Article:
What is home?
Wisdom from nêhiyawêwin
Cheyenne Greyeyes and Celina M. Vipond
Published in Issue 4.2 // The Long Read
Keywords: Home, family, indigenous, nêhiyawêwin, matriarchy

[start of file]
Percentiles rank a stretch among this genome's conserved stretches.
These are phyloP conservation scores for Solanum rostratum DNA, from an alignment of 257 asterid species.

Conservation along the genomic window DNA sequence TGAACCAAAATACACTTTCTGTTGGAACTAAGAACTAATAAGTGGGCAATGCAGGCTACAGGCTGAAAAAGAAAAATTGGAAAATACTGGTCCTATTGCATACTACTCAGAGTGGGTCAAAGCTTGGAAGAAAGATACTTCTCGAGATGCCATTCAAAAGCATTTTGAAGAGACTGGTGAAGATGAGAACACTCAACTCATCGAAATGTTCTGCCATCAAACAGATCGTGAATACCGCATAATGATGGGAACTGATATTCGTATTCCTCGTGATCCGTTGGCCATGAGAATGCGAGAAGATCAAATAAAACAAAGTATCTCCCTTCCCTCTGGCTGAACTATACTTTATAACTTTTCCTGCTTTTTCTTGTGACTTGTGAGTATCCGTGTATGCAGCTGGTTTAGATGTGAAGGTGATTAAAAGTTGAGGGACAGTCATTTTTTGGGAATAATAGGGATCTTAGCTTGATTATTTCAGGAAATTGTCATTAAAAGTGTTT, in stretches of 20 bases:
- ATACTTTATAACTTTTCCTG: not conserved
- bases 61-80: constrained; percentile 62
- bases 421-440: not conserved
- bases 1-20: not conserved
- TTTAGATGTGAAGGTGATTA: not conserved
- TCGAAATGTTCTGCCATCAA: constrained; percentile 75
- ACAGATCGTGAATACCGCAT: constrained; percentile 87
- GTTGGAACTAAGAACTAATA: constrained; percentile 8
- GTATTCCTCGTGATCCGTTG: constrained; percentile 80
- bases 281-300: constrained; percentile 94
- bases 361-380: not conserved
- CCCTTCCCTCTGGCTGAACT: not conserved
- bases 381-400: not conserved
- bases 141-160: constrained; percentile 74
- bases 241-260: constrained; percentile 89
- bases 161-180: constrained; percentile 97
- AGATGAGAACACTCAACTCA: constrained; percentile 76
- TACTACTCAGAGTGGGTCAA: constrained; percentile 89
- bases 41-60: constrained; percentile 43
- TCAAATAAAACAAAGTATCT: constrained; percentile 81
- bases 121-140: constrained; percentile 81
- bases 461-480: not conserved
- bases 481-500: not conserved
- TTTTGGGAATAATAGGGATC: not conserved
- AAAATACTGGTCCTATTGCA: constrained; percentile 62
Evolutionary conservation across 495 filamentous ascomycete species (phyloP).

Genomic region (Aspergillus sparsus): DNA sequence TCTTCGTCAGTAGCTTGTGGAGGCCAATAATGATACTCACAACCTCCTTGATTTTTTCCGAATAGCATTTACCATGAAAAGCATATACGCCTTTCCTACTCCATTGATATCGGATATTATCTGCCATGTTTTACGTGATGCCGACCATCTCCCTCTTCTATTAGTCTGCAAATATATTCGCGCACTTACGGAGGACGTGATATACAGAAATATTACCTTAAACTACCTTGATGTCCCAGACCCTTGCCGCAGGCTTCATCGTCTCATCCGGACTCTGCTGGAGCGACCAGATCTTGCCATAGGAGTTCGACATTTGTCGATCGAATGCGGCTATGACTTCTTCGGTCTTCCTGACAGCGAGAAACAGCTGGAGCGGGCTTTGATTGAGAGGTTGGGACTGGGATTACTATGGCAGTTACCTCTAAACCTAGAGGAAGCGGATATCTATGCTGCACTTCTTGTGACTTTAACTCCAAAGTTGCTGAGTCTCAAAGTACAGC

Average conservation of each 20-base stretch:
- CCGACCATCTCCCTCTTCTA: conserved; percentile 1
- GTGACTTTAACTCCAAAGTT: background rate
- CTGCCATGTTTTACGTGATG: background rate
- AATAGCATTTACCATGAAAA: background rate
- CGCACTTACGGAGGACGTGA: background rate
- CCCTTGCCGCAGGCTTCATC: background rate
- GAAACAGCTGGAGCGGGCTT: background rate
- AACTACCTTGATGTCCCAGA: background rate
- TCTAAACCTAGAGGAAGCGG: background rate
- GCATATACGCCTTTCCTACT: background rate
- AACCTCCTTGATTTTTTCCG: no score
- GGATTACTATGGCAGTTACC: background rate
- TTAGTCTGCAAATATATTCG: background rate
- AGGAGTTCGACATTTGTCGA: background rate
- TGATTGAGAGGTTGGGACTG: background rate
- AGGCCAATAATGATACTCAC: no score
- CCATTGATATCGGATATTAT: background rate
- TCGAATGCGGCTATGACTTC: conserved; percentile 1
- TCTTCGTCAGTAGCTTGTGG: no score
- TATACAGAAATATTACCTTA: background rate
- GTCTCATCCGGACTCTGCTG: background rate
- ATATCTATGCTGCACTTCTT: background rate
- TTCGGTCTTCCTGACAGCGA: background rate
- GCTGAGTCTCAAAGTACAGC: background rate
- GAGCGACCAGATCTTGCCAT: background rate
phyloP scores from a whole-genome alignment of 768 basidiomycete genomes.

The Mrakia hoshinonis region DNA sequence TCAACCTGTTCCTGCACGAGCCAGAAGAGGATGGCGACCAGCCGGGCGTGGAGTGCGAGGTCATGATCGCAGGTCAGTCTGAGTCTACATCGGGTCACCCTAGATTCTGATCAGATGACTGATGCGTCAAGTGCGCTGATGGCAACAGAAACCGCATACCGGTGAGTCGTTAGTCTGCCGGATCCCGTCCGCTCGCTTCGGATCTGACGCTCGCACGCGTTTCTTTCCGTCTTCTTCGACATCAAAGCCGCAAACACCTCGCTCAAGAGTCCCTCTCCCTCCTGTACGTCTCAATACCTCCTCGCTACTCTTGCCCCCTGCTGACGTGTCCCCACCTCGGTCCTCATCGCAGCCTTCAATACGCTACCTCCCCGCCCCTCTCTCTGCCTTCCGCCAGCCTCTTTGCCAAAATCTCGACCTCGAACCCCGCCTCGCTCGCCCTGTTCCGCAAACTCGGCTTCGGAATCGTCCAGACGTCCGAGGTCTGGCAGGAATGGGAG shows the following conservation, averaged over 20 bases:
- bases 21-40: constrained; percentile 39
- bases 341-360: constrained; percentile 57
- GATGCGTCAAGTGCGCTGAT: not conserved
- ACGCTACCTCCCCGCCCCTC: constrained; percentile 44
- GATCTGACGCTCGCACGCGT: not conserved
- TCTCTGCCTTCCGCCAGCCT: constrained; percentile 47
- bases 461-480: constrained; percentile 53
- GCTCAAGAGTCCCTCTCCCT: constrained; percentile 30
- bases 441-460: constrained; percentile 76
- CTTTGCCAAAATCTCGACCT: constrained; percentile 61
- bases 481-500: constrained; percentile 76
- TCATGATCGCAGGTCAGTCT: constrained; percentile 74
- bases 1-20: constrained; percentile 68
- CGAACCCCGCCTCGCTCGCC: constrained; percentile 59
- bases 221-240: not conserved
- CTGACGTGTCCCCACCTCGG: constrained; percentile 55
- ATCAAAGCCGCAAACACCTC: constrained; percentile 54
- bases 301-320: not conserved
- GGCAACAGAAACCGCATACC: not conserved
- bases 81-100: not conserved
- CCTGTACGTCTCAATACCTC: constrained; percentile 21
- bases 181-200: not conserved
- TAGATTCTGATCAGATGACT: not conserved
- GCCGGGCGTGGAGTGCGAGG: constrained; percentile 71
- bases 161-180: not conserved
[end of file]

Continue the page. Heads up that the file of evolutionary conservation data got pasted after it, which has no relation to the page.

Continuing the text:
Policies mandated by the Canadian government in its ongoing assimilation project have interrupted the transmission of knowledge and traditional family systems by separating Indigenous peoples from our homes, lands, and languages. This work is concerned with decolonizing western concepts of home and family in Canada through an Indigenous lens, validating Indigenous ways of knowing when it comes to home and housing, and therefore challenging the way Indigenous issues are addressed. We will be utilizing the lexicons of nêhiyawêwin (Y-dialect Cree) as a primary source to explore the embedded knowledge within the language. Nêhiyawêwin positions women as integral to strong community and family relations, as positioned by traditional matriarchal systems. Indigenous ideas of family are more expansive and broadly defined compared to western worldviews, supporting the circular transmission of oral culture over several generations. To truly understand Indigenous ideas of home, the reader must consider the fluidity of kinship and adoption, as well as what and where home is. This includes a relationship to the land and a spiritual sense of being. With this in mind, we call for Indigenous authority over policy and programming to address Indigenous social issues in Canada. This would allow for Indigenous paradigms to effectively inform policy and housing initiatives that serve Indigenous populations.